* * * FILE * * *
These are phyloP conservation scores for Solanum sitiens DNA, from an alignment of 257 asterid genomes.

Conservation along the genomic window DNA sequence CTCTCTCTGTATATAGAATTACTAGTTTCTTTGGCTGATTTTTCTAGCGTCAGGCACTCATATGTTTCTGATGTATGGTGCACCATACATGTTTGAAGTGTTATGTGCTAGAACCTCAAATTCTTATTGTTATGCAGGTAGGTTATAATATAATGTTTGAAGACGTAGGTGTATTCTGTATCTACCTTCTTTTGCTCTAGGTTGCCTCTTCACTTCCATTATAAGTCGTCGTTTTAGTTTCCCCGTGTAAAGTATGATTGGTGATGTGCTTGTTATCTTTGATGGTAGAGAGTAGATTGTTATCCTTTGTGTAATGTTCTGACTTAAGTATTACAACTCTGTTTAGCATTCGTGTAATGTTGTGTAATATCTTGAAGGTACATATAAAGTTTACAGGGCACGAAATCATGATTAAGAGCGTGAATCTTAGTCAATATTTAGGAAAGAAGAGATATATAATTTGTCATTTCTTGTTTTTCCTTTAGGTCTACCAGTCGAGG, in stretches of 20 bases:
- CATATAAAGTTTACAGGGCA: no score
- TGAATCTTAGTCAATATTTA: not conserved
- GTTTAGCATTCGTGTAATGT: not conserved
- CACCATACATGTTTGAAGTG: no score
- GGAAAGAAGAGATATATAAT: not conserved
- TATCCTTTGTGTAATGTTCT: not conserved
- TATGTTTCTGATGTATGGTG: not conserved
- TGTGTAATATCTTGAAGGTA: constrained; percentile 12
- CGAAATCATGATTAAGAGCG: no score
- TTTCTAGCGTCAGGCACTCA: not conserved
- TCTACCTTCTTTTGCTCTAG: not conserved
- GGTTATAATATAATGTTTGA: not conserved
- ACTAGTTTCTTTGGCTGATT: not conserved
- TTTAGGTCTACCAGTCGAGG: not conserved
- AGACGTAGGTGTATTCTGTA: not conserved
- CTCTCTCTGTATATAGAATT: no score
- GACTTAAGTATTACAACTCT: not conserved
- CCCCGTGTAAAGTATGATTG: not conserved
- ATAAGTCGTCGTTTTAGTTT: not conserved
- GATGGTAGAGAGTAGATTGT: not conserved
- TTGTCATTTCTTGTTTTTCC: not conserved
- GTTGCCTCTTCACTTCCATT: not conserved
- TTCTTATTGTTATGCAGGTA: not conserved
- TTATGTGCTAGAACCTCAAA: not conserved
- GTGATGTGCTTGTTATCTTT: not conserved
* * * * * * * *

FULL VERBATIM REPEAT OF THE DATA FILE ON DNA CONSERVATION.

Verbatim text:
These are phyloP conservation scores for Solanum sitiens DNA, from an alignment of 257 asterid genomes.

Conservation along the genomic window DNA sequence CTCTCTCTGTATATAGAATTACTAGTTTCTTTGGCTGATTTTTCTAGCGTCAGGCACTCATATGTTTCTGATGTATGGTGCACCATACATGTTTGAAGTGTTATGTGCTAGAACCTCAAATTCTTATTGTTATGCAGGTAGGTTATAATATAATGTTTGAAGACGTAGGTGTATTCTGTATCTACCTTCTTTTGCTCTAGGTTGCCTCTTCACTTCCATTATAAGTCGTCGTTTTAGTTTCCCCGTGTAAAGTATGATTGGTGATGTGCTTGTTATCTTTGATGGTAGAGAGTAGATTGTTATCCTTTGTGTAATGTTCTGACTTAAGTATTACAACTCTGTTTAGCATTCGTGTAATGTTGTGTAATATCTTGAAGGTACATATAAAGTTTACAGGGCACGAAATCATGATTAAGAGCGTGAATCTTAGTCAATATTTAGGAAAGAAGAGATATATAATTTGTCATTTCTTGTTTTTCCTTTAGGTCTACCAGTCGAGG, in stretches of 20 bases:
- CATATAAAGTTTACAGGGCA: no score
- TGAATCTTAGTCAATATTTA: not conserved
- GTTTAGCATTCGTGTAATGT: not conserved
- CACCATACATGTTTGAAGTG: no score
- GGAAAGAAGAGATATATAAT: not conserved
- TATCCTTTGTGTAATGTTCT: not conserved
- TATGTTTCTGATGTATGGTG: not conserved
- TGTGTAATATCTTGAAGGTA: constrained; percentile 12
- CGAAATCATGATTAAGAGCG: no score
- TTTCTAGCGTCAGGCACTCA: not conserved
- TCTACCTTCTTTTGCTCTAG: not conserved
- GGTTATAATATAATGTTTGA: not conserved
- ACTAGTTTCTTTGGCTGATT: not conserved
- TTTAGGTCTACCAGTCGAGG: not conserved
- AGACGTAGGTGTATTCTGTA: not conserved
- CTCTCTCTGTATATAGAATT: no score
- GACTTAAGTATTACAACTCT: not conserved
- CCCCGTGTAAAGTATGATTG: not conserved
- ATAAGTCGTCGTTTTAGTTT: not conserved
- GATGGTAGAGAGTAGATTGT: not conserved
- TTGTCATTTCTTGTTTTTCC: not conserved
- GTTGCCTCTTCACTTCCATT: not conserved
- TTCTTATTGTTATGCAGGTA: not conserved
- TTATGTGCTAGAACCTCAAA: not conserved
- GTGATGTGCTTGTTATCTTT: not conserved